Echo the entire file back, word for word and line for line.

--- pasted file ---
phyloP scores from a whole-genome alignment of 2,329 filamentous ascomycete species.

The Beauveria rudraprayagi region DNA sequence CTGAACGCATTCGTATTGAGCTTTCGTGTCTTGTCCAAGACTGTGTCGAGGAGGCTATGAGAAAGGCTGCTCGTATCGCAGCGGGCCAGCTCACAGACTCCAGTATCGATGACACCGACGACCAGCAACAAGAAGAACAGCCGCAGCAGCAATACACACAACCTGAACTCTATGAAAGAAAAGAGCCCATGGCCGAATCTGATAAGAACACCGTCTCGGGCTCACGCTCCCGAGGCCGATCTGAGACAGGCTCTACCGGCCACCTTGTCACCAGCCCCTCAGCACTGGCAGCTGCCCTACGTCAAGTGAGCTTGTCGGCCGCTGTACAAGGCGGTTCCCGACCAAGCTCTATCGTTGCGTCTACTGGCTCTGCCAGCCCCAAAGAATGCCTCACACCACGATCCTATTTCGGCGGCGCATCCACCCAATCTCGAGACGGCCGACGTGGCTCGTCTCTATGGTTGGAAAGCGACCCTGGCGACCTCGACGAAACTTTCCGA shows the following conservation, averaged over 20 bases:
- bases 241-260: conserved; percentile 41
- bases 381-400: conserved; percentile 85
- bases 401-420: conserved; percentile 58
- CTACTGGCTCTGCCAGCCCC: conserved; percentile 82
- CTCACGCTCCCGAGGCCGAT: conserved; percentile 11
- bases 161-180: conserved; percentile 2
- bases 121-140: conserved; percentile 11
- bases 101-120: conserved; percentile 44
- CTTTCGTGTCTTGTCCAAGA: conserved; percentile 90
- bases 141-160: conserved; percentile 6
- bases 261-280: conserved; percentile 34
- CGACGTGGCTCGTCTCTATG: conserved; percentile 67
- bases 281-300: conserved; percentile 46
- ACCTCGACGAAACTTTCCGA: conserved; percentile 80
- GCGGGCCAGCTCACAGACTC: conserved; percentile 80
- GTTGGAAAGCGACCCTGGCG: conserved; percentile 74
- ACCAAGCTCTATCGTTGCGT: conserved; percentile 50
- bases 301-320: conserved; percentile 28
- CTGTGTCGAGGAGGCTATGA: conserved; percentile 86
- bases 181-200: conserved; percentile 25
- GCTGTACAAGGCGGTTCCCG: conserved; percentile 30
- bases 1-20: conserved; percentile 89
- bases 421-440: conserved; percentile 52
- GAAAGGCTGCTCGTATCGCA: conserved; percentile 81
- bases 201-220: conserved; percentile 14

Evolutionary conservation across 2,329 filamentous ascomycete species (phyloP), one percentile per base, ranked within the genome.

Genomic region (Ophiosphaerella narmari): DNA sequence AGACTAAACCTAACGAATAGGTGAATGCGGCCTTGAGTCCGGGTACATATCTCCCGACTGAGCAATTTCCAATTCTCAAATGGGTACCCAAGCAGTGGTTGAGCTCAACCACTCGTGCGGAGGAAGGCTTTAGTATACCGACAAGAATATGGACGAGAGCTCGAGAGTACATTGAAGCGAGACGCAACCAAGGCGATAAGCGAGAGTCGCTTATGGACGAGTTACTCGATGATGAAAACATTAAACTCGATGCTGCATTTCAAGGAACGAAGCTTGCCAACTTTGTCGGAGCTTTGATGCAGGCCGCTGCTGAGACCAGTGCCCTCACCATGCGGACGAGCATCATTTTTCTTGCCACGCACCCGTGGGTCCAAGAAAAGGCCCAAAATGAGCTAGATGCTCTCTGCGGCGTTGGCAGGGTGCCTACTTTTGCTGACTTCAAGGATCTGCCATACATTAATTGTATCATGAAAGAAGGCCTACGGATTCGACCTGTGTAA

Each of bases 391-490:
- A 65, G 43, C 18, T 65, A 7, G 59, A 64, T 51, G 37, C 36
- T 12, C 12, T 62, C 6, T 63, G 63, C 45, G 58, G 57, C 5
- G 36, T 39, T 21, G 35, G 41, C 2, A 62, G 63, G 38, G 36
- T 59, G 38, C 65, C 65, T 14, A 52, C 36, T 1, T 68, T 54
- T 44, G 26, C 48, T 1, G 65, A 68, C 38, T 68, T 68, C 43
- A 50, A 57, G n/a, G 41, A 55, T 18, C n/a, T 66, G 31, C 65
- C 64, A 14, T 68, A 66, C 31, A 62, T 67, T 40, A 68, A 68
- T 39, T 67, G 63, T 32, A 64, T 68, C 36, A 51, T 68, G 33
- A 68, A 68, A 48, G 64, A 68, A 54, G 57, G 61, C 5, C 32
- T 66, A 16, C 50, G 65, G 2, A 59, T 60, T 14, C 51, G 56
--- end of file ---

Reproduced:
phyloP scores from a whole-genome alignment of 2,329 filamentous ascomycete species.

The Beauveria rudraprayagi region DNA sequence CTGAACGCATTCGTATTGAGCTTTCGTGTCTTGTCCAAGACTGTGTCGAGGAGGCTATGAGAAAGGCTGCTCGTATCGCAGCGGGCCAGCTCACAGACTCCAGTATCGATGACACCGACGACCAGCAACAAGAAGAACAGCCGCAGCAGCAATACACACAACCTGAACTCTATGAAAGAAAAGAGCCCATGGCCGAATCTGATAAGAACACCGTCTCGGGCTCACGCTCCCGAGGCCGATCTGAGACAGGCTCTACCGGCCACCTTGTCACCAGCCCCTCAGCACTGGCAGCTGCCCTACGTCAAGTGAGCTTGTCGGCCGCTGTACAAGGCGGTTCCCGACCAAGCTCTATCGTTGCGTCTACTGGCTCTGCCAGCCCCAAAGAATGCCTCACACCACGATCCTATTTCGGCGGCGCATCCACCCAATCTCGAGACGGCCGACGTGGCTCGTCTCTATGGTTGGAAAGCGACCCTGGCGACCTCGACGAAACTTTCCGA shows the following conservation, averaged over 20 bases:
- bases 241-260: conserved; percentile 41
- bases 381-400: conserved; percentile 85
- bases 401-420: conserved; percentile 58
- CTACTGGCTCTGCCAGCCCC: conserved; percentile 82
- CTCACGCTCCCGAGGCCGAT: conserved; percentile 11
- bases 161-180: conserved; percentile 2
- bases 121-140: conserved; percentile 11
- bases 101-120: conserved; percentile 44
- CTTTCGTGTCTTGTCCAAGA: conserved; percentile 90
- bases 141-160: conserved; percentile 6
- bases 261-280: conserved; percentile 34
- CGACGTGGCTCGTCTCTATG: conserved; percentile 67
- bases 281-300: conserved; percentile 46
- ACCTCGACGAAACTTTCCGA: conserved; percentile 80
- GCGGGCCAGCTCACAGACTC: conserved; percentile 80
- GTTGGAAAGCGACCCTGGCG: conserved; percentile 74
- ACCAAGCTCTATCGTTGCGT: conserved; percentile 50
- bases 301-320: conserved; percentile 28
- CTGTGTCGAGGAGGCTATGA: conserved; percentile 86
- bases 181-200: conserved; percentile 25
- GCTGTACAAGGCGGTTCCCG: conserved; percentile 30
- bases 1-20: conserved; percentile 89
- bases 421-440: conserved; percentile 52
- GAAAGGCTGCTCGTATCGCA: conserved; percentile 81
- bases 201-220: conserved; percentile 14

Evolutionary conservation across 2,329 filamentous ascomycete species (phyloP), one percentile per base, ranked within the genome.

Genomic region (Ophiosphaerella narmari): DNA sequence AGACTAAACCTAACGAATAGGTGAATGCGGCCTTGAGTCCGGGTACATATCTCCCGACTGAGCAATTTCCAATTCTCAAATGGGTACCCAAGCAGTGGTTGAGCTCAACCACTCGTGCGGAGGAAGGCTTTAGTATACCGACAAGAATATGGACGAGAGCTCGAGAGTACATTGAAGCGAGACGCAACCAAGGCGATAAGCGAGAGTCGCTTATGGACGAGTTACTCGATGATGAAAACATTAAACTCGATGCTGCATTTCAAGGAACGAAGCTTGCCAACTTTGTCGGAGCTTTGATGCAGGCCGCTGCTGAGACCAGTGCCCTCACCATGCGGACGAGCATCATTTTTCTTGCCACGCACCCGTGGGTCCAAGAAAAGGCCCAAAATGAGCTAGATGCTCTCTGCGGCGTTGGCAGGGTGCCTACTTTTGCTGACTTCAAGGATCTGCCATACATTAATTGTATCATGAAAGAAGGCCTACGGATTCGACCTGTGTAA

Each of bases 391-490:
- A 65, G 43, C 18, T 65, A 7, G 59, A 64, T 51, G 37, C 36
- T 12, C 12, T 62, C 6, T 63, G 63, C 45, G 58, G 57, C 5
- G 36, T 39, T 21, G 35, G 41, C 2, A 62, G 63, G 38, G 36
- T 59, G 38, C 65, C 65, T 14, A 52, C 36, T 1, T 68, T 54
- T 44, G 26, C 48, T 1, G 65, A 68, C 38, T 68, T 68, C 43
- A 50, A 57, G n/a, G 41, A 55, T 18, C n/a, T 66, G 31, C 65
- C 64, A 14, T 68, A 66, C 31, A 62, T 67, T 40, A 68, A 68
- T 39, T 67, G 63, T 32, A 64, T 68, C 36, A 51, T 68, G 33
- A 68, A 68, A 48, G 64, A 68, A 54, G 57, G 61, C 5, C 32
- T 66, A 16, C 50, G 65, G 2, A 59, T 60, T 14, C 51, G 56